Compatibility and Social Behaviors Alveopora corals, although not aggressive, they can extend their polyps to the distance that is the same as the diameter of the main body, in order to ward off encroaching corals. The Branching Flower Pot Coral tends to be a favorite for Ocellaris Clownfish, also known as False Percula, if there is not a host anemone present.
Breeding and Reproduction The large polyp stony (LPS) corals are male and female and can reproduce both sexually and asexually. In the wild they reproduce sexually by releasing eggs and sperm at the same time, resulting in a fertilized egg which then forms into a free-swimming planula larva. Eventually the planula larvae settles onto the substrate, becoming plankters. This then forms a tiny polyp which begins to excrete calcium carbonate and develops into a coral. Planula larvae are extremely vulnerable to predation, and very few survive.
Alveopora genus are gonochoristic. They will broadcast their spawn after a period of internal fertilization where they brood larvae internally. In captivity, propagation is only recommended once the Alveopora has been displaying normal behavior for at least 4 months. Use of an electric saw through the bone of the coral is the preferred method.
- Brown Jelly
Brown jelly or protozoan infections can occur if there is any air trapped in the skeleton, so keep them away from bubbles of any kind. This brown jelly looks exactly like it sounds, and can infect the rest of the colony if not treated. This condition can be caused by poor water quality and/or tissue damage. Symptoms are polyp retraction and a white film covering areas of the colony with necrosis of the tissue. Death usually happens within a few days.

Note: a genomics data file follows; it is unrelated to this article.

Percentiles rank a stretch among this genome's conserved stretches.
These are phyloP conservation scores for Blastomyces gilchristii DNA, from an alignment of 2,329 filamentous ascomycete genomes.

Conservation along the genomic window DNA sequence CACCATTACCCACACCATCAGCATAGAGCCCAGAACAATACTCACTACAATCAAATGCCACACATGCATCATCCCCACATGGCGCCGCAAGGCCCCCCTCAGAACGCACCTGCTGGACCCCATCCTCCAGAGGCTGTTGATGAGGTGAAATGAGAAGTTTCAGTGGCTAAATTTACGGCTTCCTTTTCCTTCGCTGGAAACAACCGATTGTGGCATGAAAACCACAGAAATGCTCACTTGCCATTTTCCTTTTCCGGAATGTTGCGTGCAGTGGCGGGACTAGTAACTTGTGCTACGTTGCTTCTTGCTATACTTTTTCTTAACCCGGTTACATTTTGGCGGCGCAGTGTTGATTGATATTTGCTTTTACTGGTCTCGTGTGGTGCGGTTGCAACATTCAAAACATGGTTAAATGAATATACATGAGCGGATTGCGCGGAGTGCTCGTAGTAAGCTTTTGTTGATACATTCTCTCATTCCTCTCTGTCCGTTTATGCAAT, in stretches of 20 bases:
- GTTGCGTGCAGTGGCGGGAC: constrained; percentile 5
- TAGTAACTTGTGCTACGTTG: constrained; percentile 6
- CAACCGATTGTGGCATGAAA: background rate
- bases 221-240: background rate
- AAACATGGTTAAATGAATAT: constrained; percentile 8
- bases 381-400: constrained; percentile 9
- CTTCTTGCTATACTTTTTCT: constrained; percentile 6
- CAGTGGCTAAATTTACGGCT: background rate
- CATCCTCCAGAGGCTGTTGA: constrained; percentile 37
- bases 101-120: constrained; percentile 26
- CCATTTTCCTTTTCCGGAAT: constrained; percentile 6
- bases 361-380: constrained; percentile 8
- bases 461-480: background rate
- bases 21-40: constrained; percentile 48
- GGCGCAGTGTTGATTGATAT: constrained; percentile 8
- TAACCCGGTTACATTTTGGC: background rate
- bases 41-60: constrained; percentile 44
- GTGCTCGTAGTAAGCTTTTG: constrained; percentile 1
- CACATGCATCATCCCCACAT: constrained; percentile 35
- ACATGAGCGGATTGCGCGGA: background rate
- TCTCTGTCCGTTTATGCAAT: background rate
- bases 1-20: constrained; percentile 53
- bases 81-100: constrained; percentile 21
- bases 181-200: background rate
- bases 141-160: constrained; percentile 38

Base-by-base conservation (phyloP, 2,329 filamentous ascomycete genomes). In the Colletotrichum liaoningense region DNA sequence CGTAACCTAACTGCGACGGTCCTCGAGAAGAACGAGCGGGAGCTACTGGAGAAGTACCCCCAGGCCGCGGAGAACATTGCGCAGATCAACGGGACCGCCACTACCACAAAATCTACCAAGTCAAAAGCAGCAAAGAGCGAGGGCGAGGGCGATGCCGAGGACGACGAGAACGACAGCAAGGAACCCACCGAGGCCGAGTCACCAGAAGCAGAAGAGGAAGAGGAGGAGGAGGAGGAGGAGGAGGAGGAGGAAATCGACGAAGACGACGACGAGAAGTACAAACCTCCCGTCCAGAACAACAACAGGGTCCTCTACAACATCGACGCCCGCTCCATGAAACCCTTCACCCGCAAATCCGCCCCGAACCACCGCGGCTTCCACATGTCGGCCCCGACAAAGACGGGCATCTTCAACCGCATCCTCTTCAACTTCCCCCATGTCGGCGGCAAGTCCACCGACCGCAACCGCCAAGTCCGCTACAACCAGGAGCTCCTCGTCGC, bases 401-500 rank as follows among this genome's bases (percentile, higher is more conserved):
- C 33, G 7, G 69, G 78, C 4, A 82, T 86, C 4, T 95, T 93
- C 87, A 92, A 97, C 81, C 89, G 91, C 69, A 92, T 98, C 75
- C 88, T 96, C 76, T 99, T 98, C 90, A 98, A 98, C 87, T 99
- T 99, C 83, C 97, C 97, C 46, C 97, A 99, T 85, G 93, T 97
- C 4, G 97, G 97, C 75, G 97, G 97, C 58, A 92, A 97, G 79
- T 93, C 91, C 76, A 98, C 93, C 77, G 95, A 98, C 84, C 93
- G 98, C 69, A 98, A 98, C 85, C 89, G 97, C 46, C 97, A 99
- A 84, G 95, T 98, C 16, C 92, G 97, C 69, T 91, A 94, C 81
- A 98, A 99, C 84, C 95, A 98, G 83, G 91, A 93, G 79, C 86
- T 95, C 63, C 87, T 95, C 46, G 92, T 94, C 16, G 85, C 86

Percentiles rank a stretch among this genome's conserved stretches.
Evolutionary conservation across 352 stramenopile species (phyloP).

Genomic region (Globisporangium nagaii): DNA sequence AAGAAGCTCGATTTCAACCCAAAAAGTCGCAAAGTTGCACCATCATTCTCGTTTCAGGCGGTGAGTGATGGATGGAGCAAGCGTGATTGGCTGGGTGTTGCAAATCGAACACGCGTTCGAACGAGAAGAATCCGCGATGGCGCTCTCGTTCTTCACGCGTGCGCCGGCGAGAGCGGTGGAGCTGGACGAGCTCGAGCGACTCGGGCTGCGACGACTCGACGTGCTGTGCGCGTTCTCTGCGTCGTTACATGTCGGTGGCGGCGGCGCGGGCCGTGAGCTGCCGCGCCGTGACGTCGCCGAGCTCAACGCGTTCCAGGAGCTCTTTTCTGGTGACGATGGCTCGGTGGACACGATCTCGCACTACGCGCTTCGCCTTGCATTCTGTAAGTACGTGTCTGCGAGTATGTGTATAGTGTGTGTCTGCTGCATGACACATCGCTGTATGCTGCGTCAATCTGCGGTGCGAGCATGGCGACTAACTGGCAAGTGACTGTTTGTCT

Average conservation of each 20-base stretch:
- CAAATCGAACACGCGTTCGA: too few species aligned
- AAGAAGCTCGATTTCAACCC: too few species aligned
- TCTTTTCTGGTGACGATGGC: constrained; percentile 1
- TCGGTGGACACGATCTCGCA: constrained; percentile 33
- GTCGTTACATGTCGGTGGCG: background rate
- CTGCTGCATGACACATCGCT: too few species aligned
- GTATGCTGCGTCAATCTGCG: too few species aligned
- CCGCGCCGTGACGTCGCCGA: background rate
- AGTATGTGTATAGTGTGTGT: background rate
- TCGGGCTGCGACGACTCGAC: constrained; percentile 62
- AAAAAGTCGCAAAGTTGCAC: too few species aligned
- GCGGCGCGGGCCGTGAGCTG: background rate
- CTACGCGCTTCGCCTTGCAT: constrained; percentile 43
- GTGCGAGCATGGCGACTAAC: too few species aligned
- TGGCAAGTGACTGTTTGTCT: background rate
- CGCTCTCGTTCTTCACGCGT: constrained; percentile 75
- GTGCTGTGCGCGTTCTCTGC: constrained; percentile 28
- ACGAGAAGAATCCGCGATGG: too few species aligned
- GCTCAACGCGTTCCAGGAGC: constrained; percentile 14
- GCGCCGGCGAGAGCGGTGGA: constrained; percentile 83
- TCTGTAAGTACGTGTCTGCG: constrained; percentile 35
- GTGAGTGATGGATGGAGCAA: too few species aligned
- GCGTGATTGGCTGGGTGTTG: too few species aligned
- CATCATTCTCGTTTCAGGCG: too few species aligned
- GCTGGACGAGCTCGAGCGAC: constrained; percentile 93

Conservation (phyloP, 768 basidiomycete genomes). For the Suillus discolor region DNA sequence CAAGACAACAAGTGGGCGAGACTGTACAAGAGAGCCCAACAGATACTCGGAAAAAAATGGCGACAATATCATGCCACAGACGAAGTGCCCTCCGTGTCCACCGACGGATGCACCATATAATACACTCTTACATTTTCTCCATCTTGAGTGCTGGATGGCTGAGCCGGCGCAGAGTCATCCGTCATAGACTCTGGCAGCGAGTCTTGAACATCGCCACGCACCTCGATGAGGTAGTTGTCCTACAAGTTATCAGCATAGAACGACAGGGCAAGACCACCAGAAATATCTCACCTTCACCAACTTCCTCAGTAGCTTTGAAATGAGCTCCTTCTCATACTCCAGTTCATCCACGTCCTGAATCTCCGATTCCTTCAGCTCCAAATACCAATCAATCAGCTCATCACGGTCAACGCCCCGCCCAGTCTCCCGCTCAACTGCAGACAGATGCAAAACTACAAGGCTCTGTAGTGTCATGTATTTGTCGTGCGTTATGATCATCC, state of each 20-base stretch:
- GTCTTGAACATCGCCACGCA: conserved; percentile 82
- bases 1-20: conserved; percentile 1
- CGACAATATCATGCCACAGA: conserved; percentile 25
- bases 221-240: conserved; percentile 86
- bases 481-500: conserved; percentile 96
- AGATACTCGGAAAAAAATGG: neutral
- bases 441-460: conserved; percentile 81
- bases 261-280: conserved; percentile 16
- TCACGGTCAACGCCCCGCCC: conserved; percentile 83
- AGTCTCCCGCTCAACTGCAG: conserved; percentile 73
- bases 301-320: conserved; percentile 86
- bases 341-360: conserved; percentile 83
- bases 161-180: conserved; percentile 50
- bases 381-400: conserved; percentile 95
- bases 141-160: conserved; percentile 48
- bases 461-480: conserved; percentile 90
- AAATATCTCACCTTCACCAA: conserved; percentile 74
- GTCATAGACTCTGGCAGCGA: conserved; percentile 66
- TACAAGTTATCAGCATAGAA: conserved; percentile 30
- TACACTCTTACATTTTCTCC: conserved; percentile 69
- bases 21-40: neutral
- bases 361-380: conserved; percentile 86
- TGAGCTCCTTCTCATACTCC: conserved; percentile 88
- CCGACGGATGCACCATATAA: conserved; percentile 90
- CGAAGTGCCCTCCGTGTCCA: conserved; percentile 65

You can try to treat this by removing the coral to a container with water from the main display, then brush or siphon off any visible brown jelly. Give the coral a freshwater dip in water with the same pH and temperature as the main tank for several minutes to kill a lot of the microorganisms.
Use an antibiotic paste on the infect areas and/or a Lugol's dip. Cyanobacteria and brown jelly infections can be treated with Neomycin sulphite, Kanamycin and other broad-spectrum antibiotics. The pill can be pulverized into a fine powder, mixed with sea water to make a paste, and then applied to the wound, or affected site of the coral with a simple artists brush.
Try to treat the coral with the least stressful method first. Place in a quarantine tank until coral recovers.
Bleaching is common because of the over use of light in most aquariums. Metal Halides are very harsh and cause this to happen quite frequently.
- High Water Flow
High light and water flow will kill your Alveopora within a few months.
Availability Alveopora Corals for Sale: The Branching Flowerpot Coral Alveopora sp. are very easy to find at pet shops and on line. Online they can run about $60.00 to $80.00 USD or more depending on size and/or color.
- Animal-World References: Marine and Reef
- Eric Borneman, Aquarium Corals : Selection, Husbandry, and Natural History , TFH Publications, 2001
- Anthony Calfo, Book of Coral Propagation, Volume 1 Edition 2: Reef Gardening for Aquarists, Reading Trees; 2nd edition, 2007
- J.E.N. Veron, Corals of Australia and the Indo-Pacific , University of Hawaii Press; 2 Rev Ed edition, 1993
- Julian Sprung, Captive husbandry of G., spp. with remarks about the similar genus Alveopora, Advanced Aquarist's Online Magazine, Copyright 2003
- Alveopora Coral, Reef Corner